Accessibility - because the world wide web is supposed to level the playing field, not make it more difficult. So how do you design to make a web site accessible? Two key parts.
- Common sense links and jumps. You wouldn't want every page on the web you visited to read the entire navigation to you, right? So an example of common sense accessible design is a "skip to content" link that jumps over the nav to speed things up.
- Technical accessibility - can a screen reader actually "see" your page in an intelligible way? Remember how impatient you are? Why would someone who isn't sighted, or can't use both a mouse and keyboard simultaneously be any more patient? They aren't. For the same reason you aren't. And it is up to the designer to design for them, not for someone with different abilities to overcome crappy design.
The good news on accessible web design is it gets easier every year. The first step is awareness. And the lowest cost way to take the first step towards awareness is to simulate what your web pages built on Tendenci look/sound/feel/reflex like to those with different interfaces. Let me introduce you to FANGS and at the same time point out some serious shortcomings of our http://www.tendenci.com site at the same time.
This is a screen shot of what our web page looks like to a sighted user.
If you aren't sighted then the market leader is willing to gauge you for 1k to purchase JAWS screen reader. How does $1095 USD grab you? Ridiculous IMHO.
You can download and test a 40 minute trial but we develop sites for a living so 40 minutes is comical when we are trying to help people. Hmmmm. Plan B.
FANGS for Firefox add-on lets you simulate the experience and see what people have to suffer through to read, or to NOT read and bail out on your site. JAWS is available as donation-ware add-on for Firefox. This is how much I believe and support it.
What does Fangs do? It shows you your site like a screen reader would read it. Again - using our own site as an example, just picture yourself sitting there listening to a robotic voice reading this to you line by line. The good news is that FANGS is FREE. It's donationware. So as you can see I support the developer and appreciate their contribution to the open source movement and accessibility. But if you can't afford it, install it anyway as it is donation-ware and it's cool. The goal is to embrace accessible design. To get your message out and not make it hard for those with different abilities than you.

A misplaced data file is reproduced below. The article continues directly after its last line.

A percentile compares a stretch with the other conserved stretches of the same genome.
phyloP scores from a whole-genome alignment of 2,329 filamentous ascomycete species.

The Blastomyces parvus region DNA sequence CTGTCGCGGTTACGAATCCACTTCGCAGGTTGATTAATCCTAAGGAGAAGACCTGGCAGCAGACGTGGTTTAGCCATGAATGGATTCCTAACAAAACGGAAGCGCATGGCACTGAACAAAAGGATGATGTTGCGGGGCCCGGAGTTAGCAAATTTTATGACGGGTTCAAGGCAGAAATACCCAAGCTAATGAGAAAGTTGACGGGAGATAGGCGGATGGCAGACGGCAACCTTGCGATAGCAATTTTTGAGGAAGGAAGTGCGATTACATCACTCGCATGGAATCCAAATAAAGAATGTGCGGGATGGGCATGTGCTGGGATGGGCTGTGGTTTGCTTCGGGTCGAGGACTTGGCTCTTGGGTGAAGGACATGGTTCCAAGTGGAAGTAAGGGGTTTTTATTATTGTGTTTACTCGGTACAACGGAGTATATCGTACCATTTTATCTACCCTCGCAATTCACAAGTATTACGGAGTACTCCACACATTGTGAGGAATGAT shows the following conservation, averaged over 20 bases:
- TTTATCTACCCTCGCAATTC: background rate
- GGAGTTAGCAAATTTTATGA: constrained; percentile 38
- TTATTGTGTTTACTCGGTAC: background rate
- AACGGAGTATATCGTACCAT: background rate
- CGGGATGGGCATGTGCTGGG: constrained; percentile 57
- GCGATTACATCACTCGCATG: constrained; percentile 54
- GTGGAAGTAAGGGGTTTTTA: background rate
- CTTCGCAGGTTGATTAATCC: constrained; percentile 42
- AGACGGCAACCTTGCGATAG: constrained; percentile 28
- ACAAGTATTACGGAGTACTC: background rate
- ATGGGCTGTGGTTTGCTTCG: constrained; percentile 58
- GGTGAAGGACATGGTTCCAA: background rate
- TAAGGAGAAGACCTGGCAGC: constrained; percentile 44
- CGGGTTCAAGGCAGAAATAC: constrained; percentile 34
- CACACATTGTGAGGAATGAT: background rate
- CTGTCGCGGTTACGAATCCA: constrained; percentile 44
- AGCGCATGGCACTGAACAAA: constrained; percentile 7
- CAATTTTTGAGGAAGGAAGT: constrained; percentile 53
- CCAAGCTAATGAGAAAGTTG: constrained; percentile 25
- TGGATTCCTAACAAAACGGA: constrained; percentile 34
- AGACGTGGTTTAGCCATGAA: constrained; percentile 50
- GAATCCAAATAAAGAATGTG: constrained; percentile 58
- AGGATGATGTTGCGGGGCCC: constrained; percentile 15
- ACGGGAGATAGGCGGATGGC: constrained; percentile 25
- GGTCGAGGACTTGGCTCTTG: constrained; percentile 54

Three different views of FANGS.
1) View of page default via fangs. Using http://www.tendenci.com as an example (our site - we need to fix itk right?!)
OK that is ridiculous and doesn't work. So let's filter it and see if it makes more sense. Version two.
A little better. What about our third accessible option?
Bottom line - if you are differently abled in your vision, you most likely will be forced to purchase JAWS. Which sucks when you think about the rest of us getting our web browsers for free. So the least we can do as developers is to do the best to make our sites accesssible.
Why this help file now when I've posted on this topic numerous times? Well, with boostrap and jquery and other frameworks, we are focusing so much on screens that we have forgotten that accessibility is baseline (I'm criticizing myself here, not you, but please don't make my mistakes). Level the playing field. And "Doctor, heal thyself" is the my biggest take away.